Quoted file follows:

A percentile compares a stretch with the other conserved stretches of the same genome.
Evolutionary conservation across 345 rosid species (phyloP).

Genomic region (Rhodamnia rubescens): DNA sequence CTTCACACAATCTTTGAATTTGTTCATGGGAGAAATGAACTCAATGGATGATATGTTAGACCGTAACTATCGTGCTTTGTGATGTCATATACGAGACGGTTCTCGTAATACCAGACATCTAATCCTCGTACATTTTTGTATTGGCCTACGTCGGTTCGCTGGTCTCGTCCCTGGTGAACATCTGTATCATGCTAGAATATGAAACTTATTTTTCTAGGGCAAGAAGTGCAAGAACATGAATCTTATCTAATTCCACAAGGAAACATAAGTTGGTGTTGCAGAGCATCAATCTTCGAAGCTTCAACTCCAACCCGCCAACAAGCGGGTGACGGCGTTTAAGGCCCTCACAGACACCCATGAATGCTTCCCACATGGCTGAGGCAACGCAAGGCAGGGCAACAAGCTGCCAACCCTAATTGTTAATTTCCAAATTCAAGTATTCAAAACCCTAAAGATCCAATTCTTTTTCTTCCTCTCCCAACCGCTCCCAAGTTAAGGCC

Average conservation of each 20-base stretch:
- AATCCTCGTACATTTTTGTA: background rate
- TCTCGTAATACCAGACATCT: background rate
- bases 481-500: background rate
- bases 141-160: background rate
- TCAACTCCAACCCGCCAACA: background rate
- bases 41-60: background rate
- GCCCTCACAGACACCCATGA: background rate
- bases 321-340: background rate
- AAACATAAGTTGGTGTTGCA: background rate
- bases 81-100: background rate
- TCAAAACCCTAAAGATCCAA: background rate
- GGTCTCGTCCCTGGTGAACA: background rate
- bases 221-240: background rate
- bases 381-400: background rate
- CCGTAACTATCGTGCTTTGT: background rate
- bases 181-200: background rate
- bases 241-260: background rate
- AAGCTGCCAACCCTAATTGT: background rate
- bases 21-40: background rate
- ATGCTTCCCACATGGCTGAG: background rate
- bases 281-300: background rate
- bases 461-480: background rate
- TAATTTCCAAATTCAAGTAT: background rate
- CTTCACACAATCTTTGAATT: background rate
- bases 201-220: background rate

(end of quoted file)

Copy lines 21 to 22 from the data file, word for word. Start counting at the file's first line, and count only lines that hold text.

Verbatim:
- bases 241-260: background rate
- AAGCTGCCAACCCTAATTGT: background rate